Life In The Mangroves hosts more odd and unique creatures including baby crocodiles, sharks and rays.
Dangers Of The Reef highlights venomous or poisonous marine life.
But the more user-friendly Touch & Talk tank allows personal interaction with sea cucumbers, sea stars and other less-nasty sea life.
The Deep Reef Amphitheatre is only one of three in the world and the first in Australia.
It is a 10m high by 8.5 m wide exhibit re-creating a reef-drop off zone, only experienced by scuba divers in far offshore waters.
As the majority of tourists rarely even step into our beautiful Queensland waters, let alone swim, snorkel or dive, this exhibit brings the reef ‘home’.
And it is supported by this Queensland aquarium’s piece de resistance, a 1.8 million litre Oceanarium.
Ocean predatory fish such as hammerheads, sharks, rays and giant trevally call this barrier reef aquarium home.
The tunnel connects with an awe-inspiring 360-degree, 5m-deep viewing room where up close and personal experiences are amazing.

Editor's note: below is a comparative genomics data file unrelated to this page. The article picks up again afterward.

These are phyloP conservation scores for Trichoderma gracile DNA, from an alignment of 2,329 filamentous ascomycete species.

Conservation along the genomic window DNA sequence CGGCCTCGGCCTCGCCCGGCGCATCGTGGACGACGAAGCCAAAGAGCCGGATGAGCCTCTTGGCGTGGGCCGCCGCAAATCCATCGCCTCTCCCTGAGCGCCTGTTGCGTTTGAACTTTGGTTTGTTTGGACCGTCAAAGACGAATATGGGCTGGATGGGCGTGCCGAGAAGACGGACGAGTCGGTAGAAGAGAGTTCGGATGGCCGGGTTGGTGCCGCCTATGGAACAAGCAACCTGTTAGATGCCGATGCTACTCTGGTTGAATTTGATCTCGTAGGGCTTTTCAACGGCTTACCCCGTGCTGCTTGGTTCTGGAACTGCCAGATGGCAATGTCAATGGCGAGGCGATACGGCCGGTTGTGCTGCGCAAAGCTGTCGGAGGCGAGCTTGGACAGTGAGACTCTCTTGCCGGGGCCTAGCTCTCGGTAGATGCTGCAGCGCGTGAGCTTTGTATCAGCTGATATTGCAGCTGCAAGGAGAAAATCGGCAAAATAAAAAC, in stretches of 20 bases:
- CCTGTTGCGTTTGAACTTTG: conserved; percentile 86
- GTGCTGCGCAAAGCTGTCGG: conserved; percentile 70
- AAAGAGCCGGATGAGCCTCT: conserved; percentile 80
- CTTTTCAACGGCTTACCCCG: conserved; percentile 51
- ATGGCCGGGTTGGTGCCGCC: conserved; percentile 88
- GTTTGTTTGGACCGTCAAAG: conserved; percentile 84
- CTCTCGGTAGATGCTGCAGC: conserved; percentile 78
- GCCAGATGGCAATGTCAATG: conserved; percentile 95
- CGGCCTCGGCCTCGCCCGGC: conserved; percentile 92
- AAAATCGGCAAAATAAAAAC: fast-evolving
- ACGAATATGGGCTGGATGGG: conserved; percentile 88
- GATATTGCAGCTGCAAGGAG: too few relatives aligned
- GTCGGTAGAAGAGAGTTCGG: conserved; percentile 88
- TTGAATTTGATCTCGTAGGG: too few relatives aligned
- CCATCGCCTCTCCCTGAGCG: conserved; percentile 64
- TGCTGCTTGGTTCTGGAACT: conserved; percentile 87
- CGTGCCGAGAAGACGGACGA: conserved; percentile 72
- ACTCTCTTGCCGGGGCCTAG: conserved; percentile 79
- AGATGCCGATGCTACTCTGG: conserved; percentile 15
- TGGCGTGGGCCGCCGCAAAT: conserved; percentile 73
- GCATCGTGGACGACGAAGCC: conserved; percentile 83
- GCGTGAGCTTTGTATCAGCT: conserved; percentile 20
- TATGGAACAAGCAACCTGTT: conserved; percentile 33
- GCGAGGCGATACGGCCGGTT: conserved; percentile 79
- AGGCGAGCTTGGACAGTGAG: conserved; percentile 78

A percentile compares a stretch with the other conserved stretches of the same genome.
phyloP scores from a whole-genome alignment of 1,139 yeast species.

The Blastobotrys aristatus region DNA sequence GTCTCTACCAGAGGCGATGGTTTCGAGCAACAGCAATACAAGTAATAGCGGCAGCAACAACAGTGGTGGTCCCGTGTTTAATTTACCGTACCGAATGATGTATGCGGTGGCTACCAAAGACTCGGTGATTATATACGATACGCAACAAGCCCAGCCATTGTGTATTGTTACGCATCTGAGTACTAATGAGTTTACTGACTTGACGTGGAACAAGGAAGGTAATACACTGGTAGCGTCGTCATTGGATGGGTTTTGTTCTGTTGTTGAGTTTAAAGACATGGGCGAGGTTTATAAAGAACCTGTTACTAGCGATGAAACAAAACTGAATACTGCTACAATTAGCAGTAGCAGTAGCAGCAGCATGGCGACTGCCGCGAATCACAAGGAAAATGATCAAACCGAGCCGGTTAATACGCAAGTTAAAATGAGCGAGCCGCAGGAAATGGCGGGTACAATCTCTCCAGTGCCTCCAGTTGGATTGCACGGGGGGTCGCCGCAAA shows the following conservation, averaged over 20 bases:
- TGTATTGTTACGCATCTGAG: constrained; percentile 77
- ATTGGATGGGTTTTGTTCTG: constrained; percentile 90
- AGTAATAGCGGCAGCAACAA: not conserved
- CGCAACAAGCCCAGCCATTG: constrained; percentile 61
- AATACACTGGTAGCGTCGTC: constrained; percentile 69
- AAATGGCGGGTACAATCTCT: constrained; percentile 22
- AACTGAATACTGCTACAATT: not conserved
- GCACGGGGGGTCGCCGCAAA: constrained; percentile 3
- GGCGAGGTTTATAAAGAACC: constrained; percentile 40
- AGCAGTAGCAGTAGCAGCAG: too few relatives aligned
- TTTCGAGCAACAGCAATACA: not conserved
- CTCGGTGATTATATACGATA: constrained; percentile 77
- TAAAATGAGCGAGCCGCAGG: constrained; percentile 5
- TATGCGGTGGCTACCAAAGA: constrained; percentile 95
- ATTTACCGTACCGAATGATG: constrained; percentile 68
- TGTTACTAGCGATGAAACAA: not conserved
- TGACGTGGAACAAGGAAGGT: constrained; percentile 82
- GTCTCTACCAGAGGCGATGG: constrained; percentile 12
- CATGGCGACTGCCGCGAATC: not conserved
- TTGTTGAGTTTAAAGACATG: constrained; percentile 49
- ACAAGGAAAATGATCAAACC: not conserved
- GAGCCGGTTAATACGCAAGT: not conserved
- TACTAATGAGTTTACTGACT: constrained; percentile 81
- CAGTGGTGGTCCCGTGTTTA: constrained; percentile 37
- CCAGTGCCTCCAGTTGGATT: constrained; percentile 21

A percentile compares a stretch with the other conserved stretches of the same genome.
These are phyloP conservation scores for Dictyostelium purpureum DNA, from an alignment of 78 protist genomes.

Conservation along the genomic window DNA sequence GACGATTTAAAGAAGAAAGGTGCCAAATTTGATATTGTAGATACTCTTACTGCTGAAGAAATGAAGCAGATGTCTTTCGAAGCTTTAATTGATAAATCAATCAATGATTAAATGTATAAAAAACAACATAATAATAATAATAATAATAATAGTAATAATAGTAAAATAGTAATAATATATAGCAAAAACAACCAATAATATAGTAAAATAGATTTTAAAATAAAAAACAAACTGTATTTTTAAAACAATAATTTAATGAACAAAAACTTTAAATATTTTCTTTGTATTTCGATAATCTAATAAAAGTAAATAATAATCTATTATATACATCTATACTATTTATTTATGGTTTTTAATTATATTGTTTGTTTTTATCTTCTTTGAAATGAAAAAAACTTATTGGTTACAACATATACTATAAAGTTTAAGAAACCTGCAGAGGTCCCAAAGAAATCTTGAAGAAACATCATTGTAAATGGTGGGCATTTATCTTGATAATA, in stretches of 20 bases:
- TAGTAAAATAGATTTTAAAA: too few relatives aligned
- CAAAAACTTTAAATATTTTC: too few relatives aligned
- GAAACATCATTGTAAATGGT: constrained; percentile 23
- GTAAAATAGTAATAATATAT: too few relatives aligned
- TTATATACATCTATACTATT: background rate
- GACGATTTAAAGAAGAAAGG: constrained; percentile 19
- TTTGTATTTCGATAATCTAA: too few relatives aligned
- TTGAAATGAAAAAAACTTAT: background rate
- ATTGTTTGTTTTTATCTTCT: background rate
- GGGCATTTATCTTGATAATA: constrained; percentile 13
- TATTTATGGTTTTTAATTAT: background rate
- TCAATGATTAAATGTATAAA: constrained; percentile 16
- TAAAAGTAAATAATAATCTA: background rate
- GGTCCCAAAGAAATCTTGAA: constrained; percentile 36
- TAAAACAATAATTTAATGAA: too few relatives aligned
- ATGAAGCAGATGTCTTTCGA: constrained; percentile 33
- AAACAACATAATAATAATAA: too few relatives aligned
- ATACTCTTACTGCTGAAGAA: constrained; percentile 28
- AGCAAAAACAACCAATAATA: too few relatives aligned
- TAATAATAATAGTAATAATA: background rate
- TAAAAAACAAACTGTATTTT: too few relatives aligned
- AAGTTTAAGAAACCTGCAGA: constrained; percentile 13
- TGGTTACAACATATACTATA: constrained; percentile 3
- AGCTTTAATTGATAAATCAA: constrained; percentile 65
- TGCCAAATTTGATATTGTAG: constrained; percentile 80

The whole interactive experience at this Great Barrier Reef aquarium includes regular talks and feeding sessions, with behind the scenes tours available as well as Shark Sleepovers in the Oceanarium.
For a real experience in the forest, experienced hikers may want to attempt hiking Mount Bartle Frere.
Great Barrier Reef Aquarium Education
Not only is it a world-class attraction, but it also houses a much needed Great Barrier Reef Research Centre.
Working alongside schools, James Cook University and industry partners, it will conduct Education Programs and vital research and development to explore renewable clean energy technologies to benefit our marine, tropical and equatorial environment.
Q&A With A Marine Expert
I visit the Cairns Aquarium with Tony Isaacson (DiveCareDare) and recent winner of the 2017 Healthy Land & Water Individual Lifetime Achievement and People’s Choice Awards.
With a lifelong passion for marine conservation and education, Tony has seen many of the world’s aquaria. Here are his thoughts.